Graduate and child

Family College Helps Resident Students Balance Studies, Family Life

Being a parent is not easy, but having to manage college classes and parenting at the same time is a feat in itself. College students with children must balance their lives to accommodate both a commitment to higher education and family life.

A unique program at Buffalo State has allowed students with families to do just that. Started in 1997, Family College was designed to provide housing on campus for full-time students who are parents. As the only SUNY institution to offer this program to undergraduates, the campus has set aside apartments in Moore Complex to accommodate up to 20 undergraduate students and their families.

“Buffalo State College was beyond its time in 1997,” said Toni Phillips, complex director of Moore Complex and Tower 1. “Look at where we are now; the culture of a student fits no particular mold. Today, we have displaced workers and military personnel wanting to go back to school or come for the first time, and a lot of these people come with families. Buffalo State has the accommodations to meet the needs of such families.”

According to Phillips, an important feature of Family College is the integration of students with families and more-traditional students. Students with families are not segregated; instead the residence hall population is intermingled, creating a diverse community for the families and for other residents. Moore Complex also provides a family-friendly environment for the students and their children with a child play center, and activities such as holiday events and family programming. Family programming activities have included stress management, healthful eating, and story time, Phillips said.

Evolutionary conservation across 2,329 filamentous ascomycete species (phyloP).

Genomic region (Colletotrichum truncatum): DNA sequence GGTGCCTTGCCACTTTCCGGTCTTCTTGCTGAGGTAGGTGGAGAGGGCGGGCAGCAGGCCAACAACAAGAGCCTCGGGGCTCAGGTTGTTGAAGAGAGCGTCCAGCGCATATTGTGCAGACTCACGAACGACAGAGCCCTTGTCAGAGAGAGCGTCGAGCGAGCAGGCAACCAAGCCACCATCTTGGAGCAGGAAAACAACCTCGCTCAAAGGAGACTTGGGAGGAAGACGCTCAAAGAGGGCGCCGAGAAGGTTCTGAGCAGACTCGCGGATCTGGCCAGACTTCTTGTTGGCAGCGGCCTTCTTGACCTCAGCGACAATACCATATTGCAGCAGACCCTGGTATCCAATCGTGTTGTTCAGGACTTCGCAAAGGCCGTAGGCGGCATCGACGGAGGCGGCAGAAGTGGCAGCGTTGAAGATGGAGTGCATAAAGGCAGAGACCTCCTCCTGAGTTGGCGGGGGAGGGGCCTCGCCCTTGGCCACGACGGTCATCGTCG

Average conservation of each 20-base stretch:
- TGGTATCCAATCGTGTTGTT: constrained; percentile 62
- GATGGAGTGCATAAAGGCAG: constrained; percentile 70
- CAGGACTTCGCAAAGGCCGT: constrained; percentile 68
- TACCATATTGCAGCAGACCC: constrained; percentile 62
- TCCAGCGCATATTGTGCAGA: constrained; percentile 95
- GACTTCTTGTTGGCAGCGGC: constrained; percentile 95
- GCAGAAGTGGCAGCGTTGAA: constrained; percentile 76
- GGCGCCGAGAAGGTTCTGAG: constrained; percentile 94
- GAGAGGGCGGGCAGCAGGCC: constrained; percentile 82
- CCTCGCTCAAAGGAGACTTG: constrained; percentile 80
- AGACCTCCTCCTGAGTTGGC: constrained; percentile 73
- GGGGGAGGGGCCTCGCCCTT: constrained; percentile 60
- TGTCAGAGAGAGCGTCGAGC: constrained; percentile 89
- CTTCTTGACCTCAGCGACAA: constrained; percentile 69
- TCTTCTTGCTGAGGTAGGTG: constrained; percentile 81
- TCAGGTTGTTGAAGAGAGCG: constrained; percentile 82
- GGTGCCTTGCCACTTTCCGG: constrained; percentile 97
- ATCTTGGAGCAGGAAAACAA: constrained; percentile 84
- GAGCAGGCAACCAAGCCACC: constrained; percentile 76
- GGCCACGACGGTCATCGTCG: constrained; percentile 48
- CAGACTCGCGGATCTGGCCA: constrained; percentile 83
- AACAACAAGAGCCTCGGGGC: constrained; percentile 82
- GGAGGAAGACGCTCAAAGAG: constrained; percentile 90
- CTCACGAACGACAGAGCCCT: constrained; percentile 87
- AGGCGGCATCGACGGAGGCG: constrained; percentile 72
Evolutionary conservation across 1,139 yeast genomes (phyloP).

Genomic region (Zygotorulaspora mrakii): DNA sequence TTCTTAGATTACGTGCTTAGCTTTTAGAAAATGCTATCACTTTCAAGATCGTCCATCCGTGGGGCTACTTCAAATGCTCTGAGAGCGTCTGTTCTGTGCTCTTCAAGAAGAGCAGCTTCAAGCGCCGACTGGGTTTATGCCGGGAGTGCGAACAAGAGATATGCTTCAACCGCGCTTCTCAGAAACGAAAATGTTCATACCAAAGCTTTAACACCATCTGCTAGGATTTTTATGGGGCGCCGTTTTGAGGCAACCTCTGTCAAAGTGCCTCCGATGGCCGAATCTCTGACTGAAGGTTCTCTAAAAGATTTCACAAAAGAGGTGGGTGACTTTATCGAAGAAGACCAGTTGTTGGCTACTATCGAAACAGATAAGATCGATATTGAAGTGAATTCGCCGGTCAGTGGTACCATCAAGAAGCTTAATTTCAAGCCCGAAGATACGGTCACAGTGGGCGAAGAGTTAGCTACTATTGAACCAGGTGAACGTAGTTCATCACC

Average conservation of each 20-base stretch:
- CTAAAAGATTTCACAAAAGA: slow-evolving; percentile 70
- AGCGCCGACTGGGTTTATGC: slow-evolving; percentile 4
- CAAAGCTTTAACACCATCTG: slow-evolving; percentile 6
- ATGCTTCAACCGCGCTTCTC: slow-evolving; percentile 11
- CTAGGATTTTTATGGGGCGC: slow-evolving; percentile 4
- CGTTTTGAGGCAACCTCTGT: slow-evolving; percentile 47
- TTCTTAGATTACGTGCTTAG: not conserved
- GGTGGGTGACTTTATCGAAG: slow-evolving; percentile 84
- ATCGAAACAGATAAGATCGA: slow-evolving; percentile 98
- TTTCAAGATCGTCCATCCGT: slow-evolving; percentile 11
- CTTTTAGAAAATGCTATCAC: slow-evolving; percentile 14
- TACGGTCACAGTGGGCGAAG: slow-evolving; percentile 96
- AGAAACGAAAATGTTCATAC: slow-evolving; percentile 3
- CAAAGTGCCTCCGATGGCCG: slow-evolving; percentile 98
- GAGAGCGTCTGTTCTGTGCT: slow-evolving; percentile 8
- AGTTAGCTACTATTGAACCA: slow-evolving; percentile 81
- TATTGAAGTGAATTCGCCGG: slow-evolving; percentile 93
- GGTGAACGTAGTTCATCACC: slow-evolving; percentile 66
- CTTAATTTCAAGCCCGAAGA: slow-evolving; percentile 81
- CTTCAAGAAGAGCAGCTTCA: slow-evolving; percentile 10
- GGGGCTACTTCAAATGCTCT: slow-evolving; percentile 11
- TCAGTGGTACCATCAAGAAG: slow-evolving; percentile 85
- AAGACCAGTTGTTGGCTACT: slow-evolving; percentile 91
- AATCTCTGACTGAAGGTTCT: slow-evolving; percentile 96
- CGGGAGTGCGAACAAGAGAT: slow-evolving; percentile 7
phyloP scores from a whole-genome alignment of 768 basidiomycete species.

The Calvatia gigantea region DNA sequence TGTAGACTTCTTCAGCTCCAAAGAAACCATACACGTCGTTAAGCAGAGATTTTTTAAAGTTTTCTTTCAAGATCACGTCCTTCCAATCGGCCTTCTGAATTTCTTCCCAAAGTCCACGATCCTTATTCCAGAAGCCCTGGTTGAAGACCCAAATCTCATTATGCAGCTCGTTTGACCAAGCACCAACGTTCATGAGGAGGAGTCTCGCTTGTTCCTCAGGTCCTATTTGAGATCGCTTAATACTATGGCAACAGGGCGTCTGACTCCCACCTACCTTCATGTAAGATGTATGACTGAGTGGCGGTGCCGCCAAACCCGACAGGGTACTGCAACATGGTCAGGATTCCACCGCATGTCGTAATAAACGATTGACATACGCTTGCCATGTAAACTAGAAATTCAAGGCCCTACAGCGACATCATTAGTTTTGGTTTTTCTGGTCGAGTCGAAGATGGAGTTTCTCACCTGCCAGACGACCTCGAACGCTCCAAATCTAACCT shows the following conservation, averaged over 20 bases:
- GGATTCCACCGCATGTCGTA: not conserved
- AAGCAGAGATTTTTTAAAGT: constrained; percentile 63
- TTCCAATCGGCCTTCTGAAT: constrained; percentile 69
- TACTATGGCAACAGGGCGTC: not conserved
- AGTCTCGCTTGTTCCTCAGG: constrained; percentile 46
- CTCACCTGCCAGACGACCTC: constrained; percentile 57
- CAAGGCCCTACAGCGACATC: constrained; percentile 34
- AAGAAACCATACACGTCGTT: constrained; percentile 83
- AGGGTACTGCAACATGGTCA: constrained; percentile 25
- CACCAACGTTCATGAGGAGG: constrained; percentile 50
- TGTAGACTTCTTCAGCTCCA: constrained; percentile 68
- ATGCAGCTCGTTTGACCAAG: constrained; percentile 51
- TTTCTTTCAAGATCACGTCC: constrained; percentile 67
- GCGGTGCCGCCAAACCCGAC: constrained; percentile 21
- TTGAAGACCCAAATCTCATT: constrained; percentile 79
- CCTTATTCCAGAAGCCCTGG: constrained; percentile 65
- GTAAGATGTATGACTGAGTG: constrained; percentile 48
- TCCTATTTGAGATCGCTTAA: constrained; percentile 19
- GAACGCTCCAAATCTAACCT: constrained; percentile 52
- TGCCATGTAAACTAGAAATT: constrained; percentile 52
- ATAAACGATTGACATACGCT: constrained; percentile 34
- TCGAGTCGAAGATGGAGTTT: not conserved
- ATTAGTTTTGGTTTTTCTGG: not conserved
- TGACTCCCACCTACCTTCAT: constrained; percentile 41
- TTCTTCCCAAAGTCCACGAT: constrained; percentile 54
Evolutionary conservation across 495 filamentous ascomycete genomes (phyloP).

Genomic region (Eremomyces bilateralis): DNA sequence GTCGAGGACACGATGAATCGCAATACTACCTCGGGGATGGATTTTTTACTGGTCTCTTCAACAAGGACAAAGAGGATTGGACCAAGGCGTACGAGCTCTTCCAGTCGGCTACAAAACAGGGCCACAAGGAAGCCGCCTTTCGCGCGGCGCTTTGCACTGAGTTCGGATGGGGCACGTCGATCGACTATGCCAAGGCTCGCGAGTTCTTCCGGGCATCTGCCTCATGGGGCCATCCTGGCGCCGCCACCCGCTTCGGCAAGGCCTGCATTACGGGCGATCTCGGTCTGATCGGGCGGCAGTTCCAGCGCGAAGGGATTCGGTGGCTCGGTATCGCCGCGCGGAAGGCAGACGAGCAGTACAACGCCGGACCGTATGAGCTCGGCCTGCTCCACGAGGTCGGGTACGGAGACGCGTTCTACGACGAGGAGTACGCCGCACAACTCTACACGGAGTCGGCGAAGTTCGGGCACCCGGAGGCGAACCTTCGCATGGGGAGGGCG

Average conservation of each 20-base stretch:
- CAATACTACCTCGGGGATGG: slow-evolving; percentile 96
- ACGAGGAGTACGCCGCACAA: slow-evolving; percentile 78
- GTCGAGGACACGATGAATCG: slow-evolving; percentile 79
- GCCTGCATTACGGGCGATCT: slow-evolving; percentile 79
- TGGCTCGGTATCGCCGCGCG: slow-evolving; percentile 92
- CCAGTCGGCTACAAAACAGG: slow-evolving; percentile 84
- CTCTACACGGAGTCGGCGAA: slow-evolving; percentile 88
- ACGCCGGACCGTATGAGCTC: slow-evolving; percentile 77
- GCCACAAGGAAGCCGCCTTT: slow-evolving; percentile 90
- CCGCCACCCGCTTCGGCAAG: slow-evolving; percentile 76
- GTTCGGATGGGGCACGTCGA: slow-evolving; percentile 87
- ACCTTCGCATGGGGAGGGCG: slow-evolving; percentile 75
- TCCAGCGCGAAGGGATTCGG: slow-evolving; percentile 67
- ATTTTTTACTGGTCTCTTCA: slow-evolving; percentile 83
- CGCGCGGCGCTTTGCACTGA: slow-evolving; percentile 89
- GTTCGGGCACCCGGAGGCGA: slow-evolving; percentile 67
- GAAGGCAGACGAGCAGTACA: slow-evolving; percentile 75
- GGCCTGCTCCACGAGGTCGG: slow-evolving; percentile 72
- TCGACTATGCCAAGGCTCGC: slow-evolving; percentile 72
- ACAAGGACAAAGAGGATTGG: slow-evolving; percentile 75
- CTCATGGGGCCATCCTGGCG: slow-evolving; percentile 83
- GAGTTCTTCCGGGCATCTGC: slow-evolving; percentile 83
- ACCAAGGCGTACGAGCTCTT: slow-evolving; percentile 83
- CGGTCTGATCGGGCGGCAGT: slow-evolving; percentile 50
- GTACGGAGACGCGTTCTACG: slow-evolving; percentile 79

The housing has a mix of two- and three-bedroom apartments that include a living room and kitchen area with a stove and refrigerator. The cost of a family dorm, like any campus housing, can be paid for with financial aid.

“I am excited about Family College and hope to continue to expand initiatives for the program,” added Phillips.

Phillips has presented at various workshops around the region and believes “that Buffalo State can be the benchmark on how other institutions can begin to meet the needs of an ever-changing student demographic.”

“The parent-student is not a new phenomenon,” she said, “but being able to accommodate the needs of that student demographic is far and few, and Buffalo State’s Family College program has been and continues to do just that.”

Though highly unusual for this time of year, Family College does have vacancies this semester, but Phillips points out that this is actually a positive for the program.

“This is a happy sign, as this means the program is aiding these students to be able to graduate and pursue a career, which not only changes one life but changes a family and even a generation,” said Phillips.

Phillips noted that there are always opportunities for students to grow and learn. She invites any faculty or staff members interested in creating workshops or opportunities for these students to aid with their family or school responsibilities to contact her. For more information, contact Phillips, 878-3809.